“Harrison and I met at the Grosvenor in Torquay where we both worked with John Burton-Race. It was an amazing time, but things started to fall apart a bit and we both got out while we could. We stayed in touch and ended up going on walks on Dartmoor together, foraging and chatting about the future. It became clear that our values and vision were aligned and, after a while, Harrison suggested that we do a few pop-up dining experiences, which we did at the Royal Torbay Yacht Club, Cockington Hall and then Branscombe beach. These were a resounding success and gave us the opportunity to develop our approach and become more confident in our offering. It wasn’t long before we were looking for premises and gearing up to launch a restaurant together.”
Having moved over from Belfast some years ago, James now lives in Babbacombe and is a fully converted and evangelical Devonian. He expanded,
“Devon has four or five Michelin Stars now. It really is becoming a home for the highest quality food and drink and we believe it has the potential to become synonymous with the best culinary offering in the UK. When people think of California, San Sebastián, Tuscany or the South of France for example, they think of great food and drink. Why not The South West of England and, particularly, Devon?”
Expanding on the Gather Totnes offering, James continued,
“We have worked hard to achieve contemporary, modern cooking but rooted firmly in the classic gastronomic tradition. Right at the heart of the Gather ethos is creativity, fun and adaptability. When a chunk of your ingredients are foraged or caught fresh in the morning, you have an absolute maximum life span of seventy-two hours before they lose their freshness. As a result, Harrison and his chefs have to think on their feet and react to what the seasons produce. We see this as a real strength and opportunity rather than a challenge or a negative. It’s what makes us unique! And the same will be true of our cocktail menu which is due to launch later this year. Fresh, local ingredients and a menu that reacts quickly to the seasons.”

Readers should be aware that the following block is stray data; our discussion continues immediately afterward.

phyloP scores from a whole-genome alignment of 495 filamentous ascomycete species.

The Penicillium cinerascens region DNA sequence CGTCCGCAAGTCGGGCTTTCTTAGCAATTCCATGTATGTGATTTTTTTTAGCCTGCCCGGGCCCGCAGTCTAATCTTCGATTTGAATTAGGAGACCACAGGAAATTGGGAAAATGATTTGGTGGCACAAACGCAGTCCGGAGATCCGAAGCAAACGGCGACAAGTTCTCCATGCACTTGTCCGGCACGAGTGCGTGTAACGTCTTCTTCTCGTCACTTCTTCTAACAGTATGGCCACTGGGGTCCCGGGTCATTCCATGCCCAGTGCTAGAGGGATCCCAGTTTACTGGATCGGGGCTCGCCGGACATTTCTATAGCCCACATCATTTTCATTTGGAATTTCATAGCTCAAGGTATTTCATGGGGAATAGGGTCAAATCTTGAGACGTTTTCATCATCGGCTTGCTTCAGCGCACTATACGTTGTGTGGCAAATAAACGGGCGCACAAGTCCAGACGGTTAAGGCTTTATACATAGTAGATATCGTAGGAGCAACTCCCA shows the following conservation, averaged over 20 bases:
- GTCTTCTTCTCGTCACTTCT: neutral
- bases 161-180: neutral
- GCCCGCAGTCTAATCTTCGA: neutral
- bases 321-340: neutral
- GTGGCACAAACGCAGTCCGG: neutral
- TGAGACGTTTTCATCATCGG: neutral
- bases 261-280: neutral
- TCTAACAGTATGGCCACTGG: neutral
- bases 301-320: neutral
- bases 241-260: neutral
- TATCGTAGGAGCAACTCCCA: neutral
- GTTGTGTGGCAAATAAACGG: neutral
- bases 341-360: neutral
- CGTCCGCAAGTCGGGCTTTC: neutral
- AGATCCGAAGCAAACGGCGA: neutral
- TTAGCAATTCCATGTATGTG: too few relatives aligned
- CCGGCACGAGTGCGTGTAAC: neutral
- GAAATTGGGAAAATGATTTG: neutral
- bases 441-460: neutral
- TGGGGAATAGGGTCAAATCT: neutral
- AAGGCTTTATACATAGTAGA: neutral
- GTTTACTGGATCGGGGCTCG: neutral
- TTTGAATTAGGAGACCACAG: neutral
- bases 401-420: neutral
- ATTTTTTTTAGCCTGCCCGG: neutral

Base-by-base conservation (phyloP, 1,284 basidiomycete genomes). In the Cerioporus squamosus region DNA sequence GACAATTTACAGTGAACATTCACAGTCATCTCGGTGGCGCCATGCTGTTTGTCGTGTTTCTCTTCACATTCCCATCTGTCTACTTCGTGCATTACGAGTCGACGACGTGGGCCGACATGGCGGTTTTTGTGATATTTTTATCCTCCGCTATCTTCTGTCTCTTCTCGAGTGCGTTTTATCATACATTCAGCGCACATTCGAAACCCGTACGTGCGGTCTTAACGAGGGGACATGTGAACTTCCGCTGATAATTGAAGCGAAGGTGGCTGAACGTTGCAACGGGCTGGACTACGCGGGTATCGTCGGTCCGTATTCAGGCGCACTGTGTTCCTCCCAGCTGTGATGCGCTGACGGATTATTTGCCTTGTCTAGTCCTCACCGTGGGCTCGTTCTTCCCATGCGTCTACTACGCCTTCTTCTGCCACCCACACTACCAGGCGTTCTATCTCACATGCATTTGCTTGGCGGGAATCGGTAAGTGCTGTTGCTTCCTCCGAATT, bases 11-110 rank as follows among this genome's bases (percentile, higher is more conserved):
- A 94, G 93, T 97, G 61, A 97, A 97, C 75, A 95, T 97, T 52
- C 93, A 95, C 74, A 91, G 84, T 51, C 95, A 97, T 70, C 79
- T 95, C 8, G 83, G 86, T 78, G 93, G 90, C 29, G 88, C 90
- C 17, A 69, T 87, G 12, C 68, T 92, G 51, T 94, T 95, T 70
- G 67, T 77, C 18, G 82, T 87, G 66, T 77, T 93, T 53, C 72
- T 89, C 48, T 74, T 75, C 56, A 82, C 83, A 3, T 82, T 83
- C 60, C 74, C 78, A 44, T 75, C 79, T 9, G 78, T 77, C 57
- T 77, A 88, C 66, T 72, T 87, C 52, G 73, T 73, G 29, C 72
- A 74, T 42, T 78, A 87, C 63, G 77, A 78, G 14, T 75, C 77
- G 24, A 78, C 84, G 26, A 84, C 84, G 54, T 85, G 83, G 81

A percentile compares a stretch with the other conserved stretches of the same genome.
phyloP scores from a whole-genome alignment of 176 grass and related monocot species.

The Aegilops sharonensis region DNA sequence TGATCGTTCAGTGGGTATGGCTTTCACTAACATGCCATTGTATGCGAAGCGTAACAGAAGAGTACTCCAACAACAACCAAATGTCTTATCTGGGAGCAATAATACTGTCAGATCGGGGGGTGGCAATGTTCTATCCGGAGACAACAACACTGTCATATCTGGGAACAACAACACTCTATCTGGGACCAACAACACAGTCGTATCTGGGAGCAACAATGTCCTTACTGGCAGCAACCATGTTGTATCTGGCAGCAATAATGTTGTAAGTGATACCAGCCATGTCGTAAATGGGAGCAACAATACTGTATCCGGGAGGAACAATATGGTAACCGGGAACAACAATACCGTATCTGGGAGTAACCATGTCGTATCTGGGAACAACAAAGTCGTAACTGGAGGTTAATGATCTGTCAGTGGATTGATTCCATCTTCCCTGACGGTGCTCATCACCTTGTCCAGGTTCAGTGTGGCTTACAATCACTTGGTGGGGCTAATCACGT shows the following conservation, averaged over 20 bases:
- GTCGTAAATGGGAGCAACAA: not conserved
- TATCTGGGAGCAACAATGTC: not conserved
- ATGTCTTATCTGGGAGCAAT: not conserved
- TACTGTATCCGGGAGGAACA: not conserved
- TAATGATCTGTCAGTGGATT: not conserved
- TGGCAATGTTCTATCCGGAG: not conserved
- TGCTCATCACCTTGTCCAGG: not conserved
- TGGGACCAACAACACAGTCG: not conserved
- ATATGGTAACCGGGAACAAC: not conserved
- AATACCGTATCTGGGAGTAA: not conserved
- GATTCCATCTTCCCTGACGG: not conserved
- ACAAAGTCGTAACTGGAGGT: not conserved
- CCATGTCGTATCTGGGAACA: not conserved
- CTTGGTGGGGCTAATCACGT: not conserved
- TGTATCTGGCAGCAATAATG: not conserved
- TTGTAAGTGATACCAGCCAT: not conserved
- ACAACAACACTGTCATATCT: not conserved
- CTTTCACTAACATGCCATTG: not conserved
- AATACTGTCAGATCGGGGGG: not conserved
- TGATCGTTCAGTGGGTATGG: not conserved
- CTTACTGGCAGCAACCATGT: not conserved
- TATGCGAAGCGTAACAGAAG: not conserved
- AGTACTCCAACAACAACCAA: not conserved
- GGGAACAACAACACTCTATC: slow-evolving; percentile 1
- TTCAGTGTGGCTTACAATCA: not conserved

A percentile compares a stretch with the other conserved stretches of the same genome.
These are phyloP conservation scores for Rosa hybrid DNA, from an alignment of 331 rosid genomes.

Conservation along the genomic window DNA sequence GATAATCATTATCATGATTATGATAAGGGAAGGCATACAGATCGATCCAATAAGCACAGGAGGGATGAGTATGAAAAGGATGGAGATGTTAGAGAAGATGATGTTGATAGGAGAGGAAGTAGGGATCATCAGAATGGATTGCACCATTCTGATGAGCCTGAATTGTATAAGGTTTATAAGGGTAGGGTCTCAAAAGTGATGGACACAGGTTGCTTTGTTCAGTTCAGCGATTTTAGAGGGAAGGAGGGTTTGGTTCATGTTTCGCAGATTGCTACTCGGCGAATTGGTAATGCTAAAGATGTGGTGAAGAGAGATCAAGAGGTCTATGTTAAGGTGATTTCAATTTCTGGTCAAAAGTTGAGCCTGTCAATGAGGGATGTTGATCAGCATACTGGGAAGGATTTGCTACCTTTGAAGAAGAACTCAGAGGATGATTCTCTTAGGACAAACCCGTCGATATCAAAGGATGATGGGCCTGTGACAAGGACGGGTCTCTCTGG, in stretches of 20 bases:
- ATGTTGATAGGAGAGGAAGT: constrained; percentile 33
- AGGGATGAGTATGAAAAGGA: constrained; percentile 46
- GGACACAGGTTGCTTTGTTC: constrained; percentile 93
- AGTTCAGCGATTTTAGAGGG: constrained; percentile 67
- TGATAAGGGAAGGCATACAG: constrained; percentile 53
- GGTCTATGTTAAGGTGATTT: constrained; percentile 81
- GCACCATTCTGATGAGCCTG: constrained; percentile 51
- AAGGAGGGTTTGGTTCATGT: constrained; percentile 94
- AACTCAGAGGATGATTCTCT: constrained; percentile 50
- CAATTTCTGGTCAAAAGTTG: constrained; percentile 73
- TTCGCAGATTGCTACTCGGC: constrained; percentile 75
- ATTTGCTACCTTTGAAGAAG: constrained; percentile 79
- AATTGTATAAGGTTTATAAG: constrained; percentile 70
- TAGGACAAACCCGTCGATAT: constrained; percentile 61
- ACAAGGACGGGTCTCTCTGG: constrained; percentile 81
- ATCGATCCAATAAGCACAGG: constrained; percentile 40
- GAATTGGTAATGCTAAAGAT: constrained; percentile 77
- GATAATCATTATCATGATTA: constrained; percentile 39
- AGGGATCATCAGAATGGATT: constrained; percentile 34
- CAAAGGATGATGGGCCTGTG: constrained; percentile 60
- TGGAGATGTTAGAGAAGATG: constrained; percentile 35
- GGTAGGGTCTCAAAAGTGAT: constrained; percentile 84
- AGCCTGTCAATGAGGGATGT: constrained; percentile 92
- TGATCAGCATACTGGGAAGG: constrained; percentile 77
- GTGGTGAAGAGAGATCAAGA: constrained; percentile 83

When I asked James what had attracted him to the Gather project, he simply stated,
“Working with this lot is the most fun I have had in my whole career. Harrison, Declan and Oli have a talent unlike any that I have seen before in my many years in the industry and I am convinced that they will go on to become well-known chefs. Their complete lack of ego is thoroughly refreshing and they have had to work bloody hard to get to where they have got to already. There is an element of inherent talent, but it is mainly really, really hard work.”
In summary, James commented,
“We are at the beginning of something really exciting here. We don’t want to be millionaires. We don’t want a chain of restaurants. We want to make really good food and serve it to a small amount of people on a regular basis. Even the fact that we close two days per week (Sunday and Monday) means that we have one team who always work together. We also socialise together and go on educational but relaxing ‘family holidays’ – food and drink trips which we both enjoy and are inspired by.”
I was impacted during my time at Gather Totnes in a way that I’m not sure I have ever been before by a restaurant. You could see, hear, taste and smell the ethos behind the business and the compassionate, communal and ethical backbone to the Gather approach left me feeling a happier and more fulfilled human. A bold statement, but a genuine one.
You are going to struggle to find such excellent food, cooked with such feeling and for such a reasonable price anywhere in Devon, so I would recommend whole-heartedly that you visit Totnes, head straight for 50 Fore Street and see what all the fuss is about. Trust me, it will be well worth your while.
To find out more about Gather Totnes or monitor their exciting journey, follow @gathertotnes on Twitter or visit their website.